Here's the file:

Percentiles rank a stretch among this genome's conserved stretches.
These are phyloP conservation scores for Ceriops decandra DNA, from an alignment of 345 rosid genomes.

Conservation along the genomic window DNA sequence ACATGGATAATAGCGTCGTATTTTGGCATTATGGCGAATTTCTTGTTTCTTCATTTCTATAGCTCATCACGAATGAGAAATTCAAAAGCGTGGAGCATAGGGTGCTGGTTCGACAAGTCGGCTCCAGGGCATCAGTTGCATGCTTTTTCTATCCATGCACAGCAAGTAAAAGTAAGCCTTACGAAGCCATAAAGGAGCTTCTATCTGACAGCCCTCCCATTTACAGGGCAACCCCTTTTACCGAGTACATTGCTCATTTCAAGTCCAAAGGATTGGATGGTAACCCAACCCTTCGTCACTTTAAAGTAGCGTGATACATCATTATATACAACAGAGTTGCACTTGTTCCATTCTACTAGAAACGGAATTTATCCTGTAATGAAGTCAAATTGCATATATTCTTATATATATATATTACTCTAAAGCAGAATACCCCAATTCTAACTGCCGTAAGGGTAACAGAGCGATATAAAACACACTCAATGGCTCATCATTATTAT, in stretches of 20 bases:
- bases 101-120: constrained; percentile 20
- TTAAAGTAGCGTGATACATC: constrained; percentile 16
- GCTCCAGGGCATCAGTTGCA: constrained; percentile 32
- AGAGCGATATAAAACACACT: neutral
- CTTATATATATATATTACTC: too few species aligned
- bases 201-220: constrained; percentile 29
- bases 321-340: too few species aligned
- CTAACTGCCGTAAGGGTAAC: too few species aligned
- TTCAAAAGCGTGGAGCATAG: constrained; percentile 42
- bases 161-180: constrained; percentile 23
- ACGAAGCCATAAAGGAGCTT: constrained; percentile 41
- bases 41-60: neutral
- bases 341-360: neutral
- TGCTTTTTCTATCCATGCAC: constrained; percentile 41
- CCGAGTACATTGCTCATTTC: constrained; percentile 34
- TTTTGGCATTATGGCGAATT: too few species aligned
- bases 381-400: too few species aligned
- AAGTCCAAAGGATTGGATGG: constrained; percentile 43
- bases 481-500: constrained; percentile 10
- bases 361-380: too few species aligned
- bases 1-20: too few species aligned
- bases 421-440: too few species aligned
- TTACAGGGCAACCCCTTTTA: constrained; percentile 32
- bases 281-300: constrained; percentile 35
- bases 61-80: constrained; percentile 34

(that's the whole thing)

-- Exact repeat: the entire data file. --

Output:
Percentiles rank a stretch among this genome's conserved stretches.
These are phyloP conservation scores for Ceriops decandra DNA, from an alignment of 345 rosid genomes.

Conservation along the genomic window DNA sequence ACATGGATAATAGCGTCGTATTTTGGCATTATGGCGAATTTCTTGTTTCTTCATTTCTATAGCTCATCACGAATGAGAAATTCAAAAGCGTGGAGCATAGGGTGCTGGTTCGACAAGTCGGCTCCAGGGCATCAGTTGCATGCTTTTTCTATCCATGCACAGCAAGTAAAAGTAAGCCTTACGAAGCCATAAAGGAGCTTCTATCTGACAGCCCTCCCATTTACAGGGCAACCCCTTTTACCGAGTACATTGCTCATTTCAAGTCCAAAGGATTGGATGGTAACCCAACCCTTCGTCACTTTAAAGTAGCGTGATACATCATTATATACAACAGAGTTGCACTTGTTCCATTCTACTAGAAACGGAATTTATCCTGTAATGAAGTCAAATTGCATATATTCTTATATATATATATTACTCTAAAGCAGAATACCCCAATTCTAACTGCCGTAAGGGTAACAGAGCGATATAAAACACACTCAATGGCTCATCATTATTAT, in stretches of 20 bases:
- bases 101-120: constrained; percentile 20
- TTAAAGTAGCGTGATACATC: constrained; percentile 16
- GCTCCAGGGCATCAGTTGCA: constrained; percentile 32
- AGAGCGATATAAAACACACT: neutral
- CTTATATATATATATTACTC: too few species aligned
- bases 201-220: constrained; percentile 29
- bases 321-340: too few species aligned
- CTAACTGCCGTAAGGGTAAC: too few species aligned
- TTCAAAAGCGTGGAGCATAG: constrained; percentile 42
- bases 161-180: constrained; percentile 23
- ACGAAGCCATAAAGGAGCTT: constrained; percentile 41
- bases 41-60: neutral
- bases 341-360: neutral
- TGCTTTTTCTATCCATGCAC: constrained; percentile 41
- CCGAGTACATTGCTCATTTC: constrained; percentile 34
- TTTTGGCATTATGGCGAATT: too few species aligned
- bases 381-400: too few species aligned
- AAGTCCAAAGGATTGGATGG: constrained; percentile 43
- bases 481-500: constrained; percentile 10
- bases 361-380: too few species aligned
- bases 1-20: too few species aligned
- bases 421-440: too few species aligned
- TTACAGGGCAACCCCTTTTA: constrained; percentile 32
- bases 281-300: constrained; percentile 35
- bases 61-80: constrained; percentile 34